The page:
The mind is capable of anything—because everything is in it, all the past as well as all the future. (Joseph Conrad, Heart of Darkness)
Can you imagine a learning environment that showcases every student’s gifts, abilities, and interests?
Visualize a place where teens love to come, where ideas brim over, and where the elderly enjoy sharing stories with youth in order to illustrate wisdom they have accumulated over the years.
Picture a gifted circle where students and experts-to-be take risks to teach each other as they learn from one another and where all feel valued. Imagine a room where every person who enters is considered unique in some way, and you will see a metaphorical crown held over each learner’s head.
This book provides dozens of student-ready strategies to build unique environments so that secondary or college students want to be there and will learn and prosper. The basis of this book is roundtable learning. Roundtable approaches differ from teacher-centered classrooms in that learners become a valued part of an interactive exchange among people of various ages, cultures, and walks of life. Each participant, including the teacher, is both teacher and student. One key curriculum question or one central problem to be solved creates the community’s core agenda, and assessment tasks double as learning tools.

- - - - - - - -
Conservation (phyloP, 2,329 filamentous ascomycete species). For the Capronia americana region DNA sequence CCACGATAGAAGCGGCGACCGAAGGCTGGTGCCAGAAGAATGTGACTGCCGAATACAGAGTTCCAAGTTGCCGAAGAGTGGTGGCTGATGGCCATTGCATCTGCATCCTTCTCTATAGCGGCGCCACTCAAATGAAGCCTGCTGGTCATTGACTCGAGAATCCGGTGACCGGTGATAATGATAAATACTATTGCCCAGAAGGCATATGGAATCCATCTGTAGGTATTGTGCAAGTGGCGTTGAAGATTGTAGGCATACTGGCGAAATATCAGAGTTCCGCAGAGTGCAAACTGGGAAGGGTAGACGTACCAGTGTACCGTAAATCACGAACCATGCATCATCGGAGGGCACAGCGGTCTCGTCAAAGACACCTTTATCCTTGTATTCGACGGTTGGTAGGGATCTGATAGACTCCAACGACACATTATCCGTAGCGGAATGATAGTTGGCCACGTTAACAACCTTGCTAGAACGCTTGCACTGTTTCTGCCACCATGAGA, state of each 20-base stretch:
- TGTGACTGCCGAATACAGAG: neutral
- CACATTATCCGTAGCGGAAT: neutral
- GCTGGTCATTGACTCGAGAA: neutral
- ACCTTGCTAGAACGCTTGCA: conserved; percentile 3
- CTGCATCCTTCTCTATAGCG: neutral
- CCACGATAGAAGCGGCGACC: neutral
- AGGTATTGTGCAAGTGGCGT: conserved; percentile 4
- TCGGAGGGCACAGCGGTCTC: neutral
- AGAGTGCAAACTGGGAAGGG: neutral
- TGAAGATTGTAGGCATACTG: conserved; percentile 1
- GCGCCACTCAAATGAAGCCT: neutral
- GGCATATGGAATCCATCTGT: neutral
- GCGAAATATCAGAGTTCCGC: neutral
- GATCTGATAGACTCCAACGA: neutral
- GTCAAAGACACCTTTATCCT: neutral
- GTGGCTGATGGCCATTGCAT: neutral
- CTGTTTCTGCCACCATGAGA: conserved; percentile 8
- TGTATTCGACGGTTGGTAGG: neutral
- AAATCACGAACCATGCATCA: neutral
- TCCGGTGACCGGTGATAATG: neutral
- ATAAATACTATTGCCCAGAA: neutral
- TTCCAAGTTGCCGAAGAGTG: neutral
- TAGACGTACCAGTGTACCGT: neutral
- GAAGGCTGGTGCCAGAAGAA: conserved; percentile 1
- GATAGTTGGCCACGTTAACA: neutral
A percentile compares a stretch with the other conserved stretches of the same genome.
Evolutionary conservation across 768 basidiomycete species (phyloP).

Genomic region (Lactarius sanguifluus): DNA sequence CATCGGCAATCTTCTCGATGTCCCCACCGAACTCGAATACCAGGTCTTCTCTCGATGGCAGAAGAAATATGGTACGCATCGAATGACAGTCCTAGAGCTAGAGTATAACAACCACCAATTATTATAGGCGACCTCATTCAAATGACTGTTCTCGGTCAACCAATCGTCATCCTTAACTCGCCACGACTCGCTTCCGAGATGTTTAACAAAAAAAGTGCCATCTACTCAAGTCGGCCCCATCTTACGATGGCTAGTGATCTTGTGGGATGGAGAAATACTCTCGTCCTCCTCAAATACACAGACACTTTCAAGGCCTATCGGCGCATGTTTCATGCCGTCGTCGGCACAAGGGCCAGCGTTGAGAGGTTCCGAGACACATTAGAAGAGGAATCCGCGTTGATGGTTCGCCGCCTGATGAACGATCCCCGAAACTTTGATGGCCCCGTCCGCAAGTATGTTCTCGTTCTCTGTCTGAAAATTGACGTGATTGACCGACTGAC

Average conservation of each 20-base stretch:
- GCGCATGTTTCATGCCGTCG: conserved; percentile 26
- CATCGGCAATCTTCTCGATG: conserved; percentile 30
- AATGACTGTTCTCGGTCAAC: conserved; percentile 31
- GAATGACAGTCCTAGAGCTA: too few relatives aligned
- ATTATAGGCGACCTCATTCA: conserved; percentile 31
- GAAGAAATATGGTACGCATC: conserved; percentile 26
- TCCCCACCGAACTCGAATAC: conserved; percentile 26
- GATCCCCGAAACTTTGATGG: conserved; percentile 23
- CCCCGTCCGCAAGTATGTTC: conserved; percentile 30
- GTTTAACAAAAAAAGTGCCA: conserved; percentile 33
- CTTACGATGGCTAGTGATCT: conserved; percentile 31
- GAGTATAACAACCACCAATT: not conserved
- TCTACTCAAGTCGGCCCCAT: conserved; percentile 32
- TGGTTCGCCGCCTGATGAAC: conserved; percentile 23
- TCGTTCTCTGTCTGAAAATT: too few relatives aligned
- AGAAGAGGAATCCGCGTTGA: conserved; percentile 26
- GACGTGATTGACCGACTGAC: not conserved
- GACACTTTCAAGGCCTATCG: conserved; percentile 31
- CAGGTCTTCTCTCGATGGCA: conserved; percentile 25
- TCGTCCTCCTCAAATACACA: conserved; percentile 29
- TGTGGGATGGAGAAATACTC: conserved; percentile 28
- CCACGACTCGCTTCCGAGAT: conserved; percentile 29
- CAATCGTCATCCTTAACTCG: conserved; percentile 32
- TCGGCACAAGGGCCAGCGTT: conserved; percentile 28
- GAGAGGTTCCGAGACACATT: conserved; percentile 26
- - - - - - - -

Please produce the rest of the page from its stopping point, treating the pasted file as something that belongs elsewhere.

THE ROUNDTABLE PROCESS
The roundtable process described in these pages sets the stage for a learning process characterized by challenge and satisfaction. William Yeats described a similar successful approach by building on students’ strengths when he stated:
“Learning is more the lighting of a fire than the filling of a pail.”
For Dewey, students’ inner “fires” were ignited through active learning, which he described as a process that involved discovery and delightful curiosity. Students activate their unique capability to learn when we help them to create.
I remember a few years ago when, after many years of teaching high school and college, I identified with Los, a character in Blake’s poem “Jerusalem.” Los said: “I must Create a System, Or be enslav’d by another Man’s (human’s). I will not Reason or Compare, My business is to Create.” Los probably speaks to